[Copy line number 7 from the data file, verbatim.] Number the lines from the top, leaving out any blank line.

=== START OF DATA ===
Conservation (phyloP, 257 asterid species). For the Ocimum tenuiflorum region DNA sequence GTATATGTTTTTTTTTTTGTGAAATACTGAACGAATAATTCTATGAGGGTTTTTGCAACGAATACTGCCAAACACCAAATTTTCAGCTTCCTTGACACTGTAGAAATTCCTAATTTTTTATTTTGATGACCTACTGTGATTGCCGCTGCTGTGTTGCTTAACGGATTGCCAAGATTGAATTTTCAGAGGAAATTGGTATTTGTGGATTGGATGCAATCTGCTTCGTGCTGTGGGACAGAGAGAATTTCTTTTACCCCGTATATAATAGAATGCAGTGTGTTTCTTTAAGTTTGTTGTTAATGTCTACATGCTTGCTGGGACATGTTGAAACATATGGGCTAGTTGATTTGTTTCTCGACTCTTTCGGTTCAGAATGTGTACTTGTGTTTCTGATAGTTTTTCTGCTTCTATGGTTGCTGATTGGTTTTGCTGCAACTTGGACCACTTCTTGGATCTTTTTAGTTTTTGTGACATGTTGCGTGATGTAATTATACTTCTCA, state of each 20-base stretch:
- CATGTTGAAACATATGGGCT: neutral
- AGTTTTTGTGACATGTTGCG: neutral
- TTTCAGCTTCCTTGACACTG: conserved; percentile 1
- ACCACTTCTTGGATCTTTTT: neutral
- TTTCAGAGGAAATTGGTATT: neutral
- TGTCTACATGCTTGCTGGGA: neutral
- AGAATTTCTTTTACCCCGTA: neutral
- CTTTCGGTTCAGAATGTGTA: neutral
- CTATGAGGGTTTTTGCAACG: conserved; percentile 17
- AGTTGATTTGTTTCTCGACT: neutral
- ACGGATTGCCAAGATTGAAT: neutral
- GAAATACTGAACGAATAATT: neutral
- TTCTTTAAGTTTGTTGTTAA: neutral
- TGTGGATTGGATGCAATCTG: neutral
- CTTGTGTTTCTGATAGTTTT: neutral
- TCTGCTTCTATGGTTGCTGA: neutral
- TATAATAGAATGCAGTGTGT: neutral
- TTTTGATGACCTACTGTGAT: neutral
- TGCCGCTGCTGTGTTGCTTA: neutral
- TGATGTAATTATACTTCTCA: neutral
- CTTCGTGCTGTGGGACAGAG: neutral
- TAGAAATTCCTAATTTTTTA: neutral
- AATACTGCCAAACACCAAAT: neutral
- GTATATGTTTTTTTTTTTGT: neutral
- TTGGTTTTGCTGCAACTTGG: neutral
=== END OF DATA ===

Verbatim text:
- TGTCTACATGCTTGCTGGGA: neutral